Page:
While I’ve shared a basic Southern gravy recipe here before, if you’re thinking of making biscuits and gravy it can’t be done with restaurant style gravy. It must be made with sausage gravy. Sausage gravy is a Southern staple. It can be found in nearly every restaurant and diner in the South and the Southwest and is undoubtedly made in nearly every home in the area as well.
Nothing quite compares with biscuits and gravy. It’s not a fancy meal. It shouldn’t be made into a fancy meal. It’s peasant food at its best. Pure, simple and filling. It is food born from a need to feed a family with only what was on hand and feed them well.
This is my mother’s recipe. I have not adapted it, modified it or otherwise mucked with it. On the contrary, I’ve invested over 20 years of my life trying to perfect my mother’s technique. At first I tried to make it my own. These attempts resulted in some pretty good gravies, but they just weren’t “right.” It’s taken a long time, but I think that if my mother was still with us, this gravy would make her proud.
The real secret behind sausage gravy is in both the sausage and in the way it is cooked. The sausage used in this dish should be of the bulk store variety and preferably be very fatty. Also, low, gentle heat should be used to cook the sausage. This low cooking temperature allows the fat in the sausage to completely render out of the meat. The resulting grease is the heart and soul of a great gravy. It ads the base flavor, body and character of everything that comes later.
Another key to success is in cooking the sausage properly. The aim here isn’t to just barely get your sausage cooked through, but to take it just a tiny bit past that point. At the end the sausage should be slightly dry. It should then be strained for at least five minutes through a fine mesh sieve or colander and the drippings should be reserved.
From this point making sausage gravy is an identical process to any other flour-based pan gravy. Return the oil to the pan, add flour and brown, season, add milk and stir, stir, stir! I use all-purpose flour in my gravies, but there are those who swear by Wondra. I’m not going to judge, but I’ve never ended up with lumpy gravy, so all-purpose is just fine by me.
Of course a gravy of this caliber needs something to be lavished upon. The go-to (and highly preferred) vehicle for gravy delivery is the plain ol’ buttermilk biscuit. The light, flaky, multilayered biscuits of the North are not appreciated here. The gravy just makes them soggy and they don’t have the right texture. You gotta have a biscuit with some heft to it.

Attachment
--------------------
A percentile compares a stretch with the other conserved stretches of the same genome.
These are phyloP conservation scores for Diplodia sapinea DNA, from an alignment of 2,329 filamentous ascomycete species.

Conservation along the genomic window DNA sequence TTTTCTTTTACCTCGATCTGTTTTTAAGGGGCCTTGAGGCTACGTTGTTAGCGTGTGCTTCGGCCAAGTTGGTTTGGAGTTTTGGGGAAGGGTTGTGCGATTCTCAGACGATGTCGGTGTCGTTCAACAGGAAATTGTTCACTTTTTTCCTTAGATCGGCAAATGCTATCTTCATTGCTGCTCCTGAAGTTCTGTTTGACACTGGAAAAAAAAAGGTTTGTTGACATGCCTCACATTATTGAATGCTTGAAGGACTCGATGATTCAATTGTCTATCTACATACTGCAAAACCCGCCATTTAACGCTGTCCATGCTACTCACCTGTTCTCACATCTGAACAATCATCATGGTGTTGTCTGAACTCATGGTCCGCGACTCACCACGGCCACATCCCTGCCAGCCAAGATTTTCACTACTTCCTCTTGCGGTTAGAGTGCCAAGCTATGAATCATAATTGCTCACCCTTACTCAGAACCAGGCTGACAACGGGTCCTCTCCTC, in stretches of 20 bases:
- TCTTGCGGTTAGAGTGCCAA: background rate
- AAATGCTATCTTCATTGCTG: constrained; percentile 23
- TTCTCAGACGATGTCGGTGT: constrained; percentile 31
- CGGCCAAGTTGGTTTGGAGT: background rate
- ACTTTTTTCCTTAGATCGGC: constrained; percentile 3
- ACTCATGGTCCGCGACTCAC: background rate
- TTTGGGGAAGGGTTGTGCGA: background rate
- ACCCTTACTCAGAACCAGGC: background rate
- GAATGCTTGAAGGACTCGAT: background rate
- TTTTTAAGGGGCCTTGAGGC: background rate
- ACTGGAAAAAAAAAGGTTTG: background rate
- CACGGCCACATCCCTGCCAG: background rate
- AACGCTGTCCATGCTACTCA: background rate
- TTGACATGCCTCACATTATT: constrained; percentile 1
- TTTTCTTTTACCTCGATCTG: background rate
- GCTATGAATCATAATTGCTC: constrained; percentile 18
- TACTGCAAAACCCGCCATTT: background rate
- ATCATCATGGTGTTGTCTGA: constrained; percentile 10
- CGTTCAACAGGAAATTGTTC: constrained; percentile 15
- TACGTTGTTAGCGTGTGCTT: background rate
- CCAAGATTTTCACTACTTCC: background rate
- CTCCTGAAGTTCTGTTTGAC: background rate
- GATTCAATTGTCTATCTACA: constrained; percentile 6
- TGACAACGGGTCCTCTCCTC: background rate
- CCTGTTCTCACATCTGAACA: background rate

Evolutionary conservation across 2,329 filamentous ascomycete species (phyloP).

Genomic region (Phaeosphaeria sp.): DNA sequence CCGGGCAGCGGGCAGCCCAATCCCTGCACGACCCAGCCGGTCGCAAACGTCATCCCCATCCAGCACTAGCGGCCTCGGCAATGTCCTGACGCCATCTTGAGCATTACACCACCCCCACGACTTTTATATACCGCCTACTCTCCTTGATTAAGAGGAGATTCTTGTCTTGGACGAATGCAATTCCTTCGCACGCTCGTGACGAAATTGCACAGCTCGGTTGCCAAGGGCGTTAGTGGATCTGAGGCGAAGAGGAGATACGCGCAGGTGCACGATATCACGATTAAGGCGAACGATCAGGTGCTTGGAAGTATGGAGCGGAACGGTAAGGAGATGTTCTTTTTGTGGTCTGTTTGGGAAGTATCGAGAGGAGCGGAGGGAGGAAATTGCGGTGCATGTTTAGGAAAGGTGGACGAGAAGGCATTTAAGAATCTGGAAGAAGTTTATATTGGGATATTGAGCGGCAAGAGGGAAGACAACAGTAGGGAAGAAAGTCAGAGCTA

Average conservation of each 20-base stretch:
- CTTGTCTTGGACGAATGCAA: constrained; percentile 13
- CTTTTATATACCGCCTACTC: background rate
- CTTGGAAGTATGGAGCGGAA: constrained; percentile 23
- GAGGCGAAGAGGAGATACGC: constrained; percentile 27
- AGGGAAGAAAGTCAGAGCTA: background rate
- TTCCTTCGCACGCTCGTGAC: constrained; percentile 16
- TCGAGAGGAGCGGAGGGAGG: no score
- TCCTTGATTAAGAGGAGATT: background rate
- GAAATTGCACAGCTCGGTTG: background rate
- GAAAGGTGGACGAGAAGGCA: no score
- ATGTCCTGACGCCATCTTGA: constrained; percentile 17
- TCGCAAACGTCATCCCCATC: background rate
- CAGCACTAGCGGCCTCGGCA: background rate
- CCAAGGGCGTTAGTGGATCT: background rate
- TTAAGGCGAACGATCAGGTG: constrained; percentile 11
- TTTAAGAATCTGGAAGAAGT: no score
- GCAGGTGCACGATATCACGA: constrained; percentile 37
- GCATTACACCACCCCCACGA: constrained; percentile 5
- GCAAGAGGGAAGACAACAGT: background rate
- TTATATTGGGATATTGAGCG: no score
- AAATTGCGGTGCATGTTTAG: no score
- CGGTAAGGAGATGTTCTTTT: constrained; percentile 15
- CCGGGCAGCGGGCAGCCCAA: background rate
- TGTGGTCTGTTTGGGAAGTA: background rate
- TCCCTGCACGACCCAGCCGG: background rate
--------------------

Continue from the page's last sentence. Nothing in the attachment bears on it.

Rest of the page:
And there, my friends, you have it. The ultimate experience in breakfast, brunch or late night munching fare. The culinary pinnacle of flour, milk and flavor. A humble food that deserves a place in every kitchen. My mother’s sausage gravy. Give this a try the next time you’re craving a little love. Trust me, there’s a lot of love in this recipe.
Silky, spicy, savory southern gravy with a hint of fennel. The perfect topping for your family biscuit recipe.
- 1 pound pork breakfast sausage
- 4 Tbsp all-purpose flour (approximate)
- 3 cups milk (approximate)
- Salt and pepper to taste
- Vegetable oil, if necessary
Place a large, heavy-bottomed skillet over medium low heat. Add sausage to the skillet and break up with a spoon or a spatula. Cook, turning and continuing to break apart the sausage, until fully cooked, about 15 minutes.
Place a fine sieve or colander over a large bowl and scrape the entire contents of the skillet into the sieve to drain. Allow to drain at least 5 minutes, shaking occasionally.
Place pan over medium high heat and pour in the reserved drippings. If the sausage has not given off enough fat, add enough vegetable oil so that the fat in the skillet just barely covers the entire bottom.
Sprinkle the flour into the oil. Season with salt and pepper and stir until flour is a deep brown and smells nutty. (Note: Do not stop stirring. Do not walk away!)
Add milk 1 cup at a time, stirring constantly. Allow gravy to thicken between adding each cup of milk. Stir constantly, milk will froth and boil, this is normal. When gravy is slightly thinner than desired, remove from heat, stir in reserved sausage and allow to sit for 5 minutes before serving.
Serve over piping hot biscuits, over bread, on potatoes, whatever makes you happy.
Share and Enjoy!
All measurements given below are close approximations. Making gravy is not an exact science. Amounts of flour and milk vary depending on a number of factors, including humidity, elevation, water content in grease, size of pan, etc. It also depends on whether you like your gravy thick or on the thin side, so feel free to fiddle with the amounts as necessary to get the right fit for you.
What I would have done differently had I thought of it at the time:
Not a darned thing. I never deviate on this recipe. It’s been good to me.
Links to other recipes like this: